Novel Patterns and Dopamine Modulation in a Model of Working Memory
Robert McDougal, Mathematics, Ohio State University (August 30, 2011)
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Working memory is a process for the short-term storage and manipulation of information necessary for complex cognitive tasks. During the performance of working memory tasks, the prefrontal cortex (PFC) exhibits sustained persistent activity and is believed to play a key role in the process. Experiments have demonstrated that working memory performance is modulated by dopamine, which is known to be altered in certain pathological conditions, including schizophrenia.
A number of models have been proposed for the maintenance of persistent activity in the PFC, often based on either intrinsic cellular bistability or recurrent excitatory connections formed via synaptic adaptation. Consistent with the observation that inhibitory connections dominate the PFC, we present a new approach: a network driven by excitatory-inhibitory interactions where the response to inhibition is modulated by intracellular calcium. Individual neurons fire irregularly, but our model network exhibits emergent properties, such as a clear gamma rhythm. The network is robust to noise and distracters. Only general assumptions about connection probabilities are assumed; the model can represent novel, unlearned stimuli.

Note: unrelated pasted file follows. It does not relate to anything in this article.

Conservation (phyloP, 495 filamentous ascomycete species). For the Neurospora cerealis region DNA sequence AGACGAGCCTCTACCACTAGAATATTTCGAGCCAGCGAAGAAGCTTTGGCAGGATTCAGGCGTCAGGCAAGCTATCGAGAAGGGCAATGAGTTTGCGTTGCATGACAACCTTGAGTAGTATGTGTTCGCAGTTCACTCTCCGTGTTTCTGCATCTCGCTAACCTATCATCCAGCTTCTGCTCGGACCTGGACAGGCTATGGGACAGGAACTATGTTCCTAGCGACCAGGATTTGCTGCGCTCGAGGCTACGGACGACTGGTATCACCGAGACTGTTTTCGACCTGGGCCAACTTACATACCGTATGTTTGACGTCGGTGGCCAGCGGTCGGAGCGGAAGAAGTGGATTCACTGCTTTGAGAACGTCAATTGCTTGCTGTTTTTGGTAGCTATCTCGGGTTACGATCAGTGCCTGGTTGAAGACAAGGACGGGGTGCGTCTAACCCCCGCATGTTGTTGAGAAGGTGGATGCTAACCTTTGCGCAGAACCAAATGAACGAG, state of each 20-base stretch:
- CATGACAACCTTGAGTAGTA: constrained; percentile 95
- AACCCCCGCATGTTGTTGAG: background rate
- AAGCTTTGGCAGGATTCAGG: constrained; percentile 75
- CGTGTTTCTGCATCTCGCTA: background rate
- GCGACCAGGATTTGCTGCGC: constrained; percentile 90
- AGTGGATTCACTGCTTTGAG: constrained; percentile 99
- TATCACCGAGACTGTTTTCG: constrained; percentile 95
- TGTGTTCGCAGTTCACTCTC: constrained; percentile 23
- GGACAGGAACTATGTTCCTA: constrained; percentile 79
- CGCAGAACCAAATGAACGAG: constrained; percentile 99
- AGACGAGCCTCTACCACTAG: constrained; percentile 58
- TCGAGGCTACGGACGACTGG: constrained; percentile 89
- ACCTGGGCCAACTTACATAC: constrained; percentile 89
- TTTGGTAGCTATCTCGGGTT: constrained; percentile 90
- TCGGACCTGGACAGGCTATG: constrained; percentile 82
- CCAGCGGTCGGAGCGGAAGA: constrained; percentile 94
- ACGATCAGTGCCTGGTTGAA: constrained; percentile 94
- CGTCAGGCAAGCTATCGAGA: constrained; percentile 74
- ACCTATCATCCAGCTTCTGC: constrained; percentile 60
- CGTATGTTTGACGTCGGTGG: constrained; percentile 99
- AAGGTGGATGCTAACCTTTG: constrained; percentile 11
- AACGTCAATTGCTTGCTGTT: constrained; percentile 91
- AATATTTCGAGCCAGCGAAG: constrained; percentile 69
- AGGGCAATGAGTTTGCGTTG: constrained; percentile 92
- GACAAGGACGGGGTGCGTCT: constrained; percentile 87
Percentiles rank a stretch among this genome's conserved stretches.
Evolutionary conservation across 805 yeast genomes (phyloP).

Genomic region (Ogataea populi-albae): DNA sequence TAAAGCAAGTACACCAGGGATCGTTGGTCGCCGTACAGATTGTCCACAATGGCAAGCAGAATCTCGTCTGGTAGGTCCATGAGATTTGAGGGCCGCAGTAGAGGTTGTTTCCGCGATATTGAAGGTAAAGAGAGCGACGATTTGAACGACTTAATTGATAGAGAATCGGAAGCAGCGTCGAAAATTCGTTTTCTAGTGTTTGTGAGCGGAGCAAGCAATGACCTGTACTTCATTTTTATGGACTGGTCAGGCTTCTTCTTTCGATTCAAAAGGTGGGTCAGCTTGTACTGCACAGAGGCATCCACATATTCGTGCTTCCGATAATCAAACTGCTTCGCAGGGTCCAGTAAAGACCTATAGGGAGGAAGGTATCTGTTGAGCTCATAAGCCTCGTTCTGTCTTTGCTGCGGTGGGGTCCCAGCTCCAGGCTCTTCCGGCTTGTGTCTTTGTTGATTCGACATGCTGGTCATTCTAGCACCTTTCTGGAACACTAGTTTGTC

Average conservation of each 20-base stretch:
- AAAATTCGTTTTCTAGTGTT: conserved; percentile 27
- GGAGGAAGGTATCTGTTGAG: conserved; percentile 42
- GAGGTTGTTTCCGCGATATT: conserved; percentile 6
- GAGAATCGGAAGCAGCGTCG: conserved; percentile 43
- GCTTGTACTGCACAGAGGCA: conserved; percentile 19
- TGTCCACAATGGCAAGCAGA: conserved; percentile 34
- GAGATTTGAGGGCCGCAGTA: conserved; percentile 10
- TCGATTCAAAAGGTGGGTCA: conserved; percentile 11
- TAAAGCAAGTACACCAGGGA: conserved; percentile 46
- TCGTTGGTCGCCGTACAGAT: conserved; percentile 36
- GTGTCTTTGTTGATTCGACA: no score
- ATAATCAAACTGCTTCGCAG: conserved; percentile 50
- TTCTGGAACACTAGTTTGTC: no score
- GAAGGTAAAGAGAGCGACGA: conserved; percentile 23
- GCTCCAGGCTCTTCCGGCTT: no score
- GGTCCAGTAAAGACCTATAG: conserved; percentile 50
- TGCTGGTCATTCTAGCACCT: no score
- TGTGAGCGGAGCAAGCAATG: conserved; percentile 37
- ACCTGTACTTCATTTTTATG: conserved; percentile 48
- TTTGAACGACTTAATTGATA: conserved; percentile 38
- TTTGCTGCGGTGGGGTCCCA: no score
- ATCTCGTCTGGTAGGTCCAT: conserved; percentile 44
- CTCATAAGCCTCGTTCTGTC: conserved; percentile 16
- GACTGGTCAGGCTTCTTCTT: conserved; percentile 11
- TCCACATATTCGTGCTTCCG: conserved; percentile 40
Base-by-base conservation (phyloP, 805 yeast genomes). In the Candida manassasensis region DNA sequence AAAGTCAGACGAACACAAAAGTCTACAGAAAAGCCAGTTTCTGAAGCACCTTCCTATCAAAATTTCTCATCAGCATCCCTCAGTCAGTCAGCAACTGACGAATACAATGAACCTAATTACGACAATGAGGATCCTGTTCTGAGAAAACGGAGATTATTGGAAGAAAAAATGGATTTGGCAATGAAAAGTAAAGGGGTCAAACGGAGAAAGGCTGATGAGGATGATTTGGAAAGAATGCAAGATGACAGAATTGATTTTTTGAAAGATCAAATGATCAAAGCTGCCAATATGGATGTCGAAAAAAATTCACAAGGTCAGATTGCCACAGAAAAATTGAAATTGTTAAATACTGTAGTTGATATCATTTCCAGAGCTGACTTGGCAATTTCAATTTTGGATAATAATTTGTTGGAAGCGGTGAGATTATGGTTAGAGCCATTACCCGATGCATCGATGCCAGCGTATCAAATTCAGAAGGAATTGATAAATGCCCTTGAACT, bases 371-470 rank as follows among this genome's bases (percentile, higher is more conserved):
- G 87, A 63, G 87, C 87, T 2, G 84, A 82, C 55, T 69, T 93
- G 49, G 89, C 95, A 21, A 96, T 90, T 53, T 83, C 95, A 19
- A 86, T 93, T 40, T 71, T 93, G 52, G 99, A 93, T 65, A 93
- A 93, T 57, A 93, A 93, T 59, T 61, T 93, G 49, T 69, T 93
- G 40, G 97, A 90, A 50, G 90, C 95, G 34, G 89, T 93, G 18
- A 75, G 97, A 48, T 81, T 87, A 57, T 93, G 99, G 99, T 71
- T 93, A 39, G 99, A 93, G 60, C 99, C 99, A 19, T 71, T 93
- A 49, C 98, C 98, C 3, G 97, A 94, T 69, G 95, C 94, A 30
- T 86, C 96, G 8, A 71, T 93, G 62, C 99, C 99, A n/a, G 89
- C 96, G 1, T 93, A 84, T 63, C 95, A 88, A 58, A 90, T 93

Dopamine modulates ion channel activity and synaptic conductances. We study the effects of this modulation on cellular and network behavior, and find the experimentally-observed inverted-U shaped relation between dopamine expression and working memory performance.